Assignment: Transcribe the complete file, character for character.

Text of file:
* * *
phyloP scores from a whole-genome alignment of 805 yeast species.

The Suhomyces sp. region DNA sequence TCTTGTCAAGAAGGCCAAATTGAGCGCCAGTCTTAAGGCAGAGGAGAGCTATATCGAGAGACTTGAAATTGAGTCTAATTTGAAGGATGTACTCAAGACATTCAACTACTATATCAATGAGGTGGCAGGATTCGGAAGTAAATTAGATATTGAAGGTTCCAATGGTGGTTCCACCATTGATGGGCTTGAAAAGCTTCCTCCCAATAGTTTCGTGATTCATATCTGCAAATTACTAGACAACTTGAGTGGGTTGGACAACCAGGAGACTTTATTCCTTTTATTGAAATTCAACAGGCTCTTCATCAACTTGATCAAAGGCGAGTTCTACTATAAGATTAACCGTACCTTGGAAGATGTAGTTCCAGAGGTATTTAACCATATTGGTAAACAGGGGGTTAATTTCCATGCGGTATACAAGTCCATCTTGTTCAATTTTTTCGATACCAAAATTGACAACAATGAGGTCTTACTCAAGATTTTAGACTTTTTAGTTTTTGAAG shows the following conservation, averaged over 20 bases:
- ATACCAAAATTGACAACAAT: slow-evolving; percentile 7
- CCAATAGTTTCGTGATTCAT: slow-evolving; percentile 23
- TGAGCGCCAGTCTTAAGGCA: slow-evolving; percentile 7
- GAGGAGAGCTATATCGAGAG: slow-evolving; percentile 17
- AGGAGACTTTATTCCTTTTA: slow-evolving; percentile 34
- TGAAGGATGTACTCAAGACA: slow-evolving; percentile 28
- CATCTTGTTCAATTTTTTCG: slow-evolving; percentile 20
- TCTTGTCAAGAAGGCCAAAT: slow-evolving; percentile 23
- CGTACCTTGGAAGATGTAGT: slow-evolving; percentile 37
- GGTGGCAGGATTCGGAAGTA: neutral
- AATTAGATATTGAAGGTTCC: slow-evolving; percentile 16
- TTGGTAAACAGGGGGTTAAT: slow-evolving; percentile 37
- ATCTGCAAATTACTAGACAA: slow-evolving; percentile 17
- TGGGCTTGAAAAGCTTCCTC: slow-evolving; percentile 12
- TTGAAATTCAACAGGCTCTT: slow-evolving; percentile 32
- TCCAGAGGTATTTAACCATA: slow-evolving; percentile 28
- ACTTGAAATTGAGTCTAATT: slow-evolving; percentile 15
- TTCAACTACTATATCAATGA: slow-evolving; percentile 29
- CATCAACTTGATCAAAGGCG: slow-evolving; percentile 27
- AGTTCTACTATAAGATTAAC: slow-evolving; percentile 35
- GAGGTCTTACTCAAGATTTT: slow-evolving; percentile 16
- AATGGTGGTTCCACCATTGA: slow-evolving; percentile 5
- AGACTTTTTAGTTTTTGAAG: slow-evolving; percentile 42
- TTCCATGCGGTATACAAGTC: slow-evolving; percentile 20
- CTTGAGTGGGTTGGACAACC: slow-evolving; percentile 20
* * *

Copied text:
phyloP scores from a whole-genome alignment of 805 yeast species.

The Suhomyces sp. region DNA sequence TCTTGTCAAGAAGGCCAAATTGAGCGCCAGTCTTAAGGCAGAGGAGAGCTATATCGAGAGACTTGAAATTGAGTCTAATTTGAAGGATGTACTCAAGACATTCAACTACTATATCAATGAGGTGGCAGGATTCGGAAGTAAATTAGATATTGAAGGTTCCAATGGTGGTTCCACCATTGATGGGCTTGAAAAGCTTCCTCCCAATAGTTTCGTGATTCATATCTGCAAATTACTAGACAACTTGAGTGGGTTGGACAACCAGGAGACTTTATTCCTTTTATTGAAATTCAACAGGCTCTTCATCAACTTGATCAAAGGCGAGTTCTACTATAAGATTAACCGTACCTTGGAAGATGTAGTTCCAGAGGTATTTAACCATATTGGTAAACAGGGGGTTAATTTCCATGCGGTATACAAGTCCATCTTGTTCAATTTTTTCGATACCAAAATTGACAACAATGAGGTCTTACTCAAGATTTTAGACTTTTTAGTTTTTGAAG shows the following conservation, averaged over 20 bases:
- ATACCAAAATTGACAACAAT: slow-evolving; percentile 7
- CCAATAGTTTCGTGATTCAT: slow-evolving; percentile 23
- TGAGCGCCAGTCTTAAGGCA: slow-evolving; percentile 7
- GAGGAGAGCTATATCGAGAG: slow-evolving; percentile 17
- AGGAGACTTTATTCCTTTTA: slow-evolving; percentile 34
- TGAAGGATGTACTCAAGACA: slow-evolving; percentile 28
- CATCTTGTTCAATTTTTTCG: slow-evolving; percentile 20
- TCTTGTCAAGAAGGCCAAAT: slow-evolving; percentile 23
- CGTACCTTGGAAGATGTAGT: slow-evolving; percentile 37
- GGTGGCAGGATTCGGAAGTA: neutral
- AATTAGATATTGAAGGTTCC: slow-evolving; percentile 16
- TTGGTAAACAGGGGGTTAAT: slow-evolving; percentile 37
- ATCTGCAAATTACTAGACAA: slow-evolving; percentile 17
- TGGGCTTGAAAAGCTTCCTC: slow-evolving; percentile 12
- TTGAAATTCAACAGGCTCTT: slow-evolving; percentile 32
- TCCAGAGGTATTTAACCATA: slow-evolving; percentile 28
- ACTTGAAATTGAGTCTAATT: slow-evolving; percentile 15
- TTCAACTACTATATCAATGA: slow-evolving; percentile 29
- CATCAACTTGATCAAAGGCG: slow-evolving; percentile 27
- AGTTCTACTATAAGATTAAC: slow-evolving; percentile 35
- GAGGTCTTACTCAAGATTTT: slow-evolving; percentile 16
- AATGGTGGTTCCACCATTGA: slow-evolving; percentile 5
- AGACTTTTTAGTTTTTGAAG: slow-evolving; percentile 42
- TTCCATGCGGTATACAAGTC: slow-evolving; percentile 20
- CTTGAGTGGGTTGGACAACC: slow-evolving; percentile 20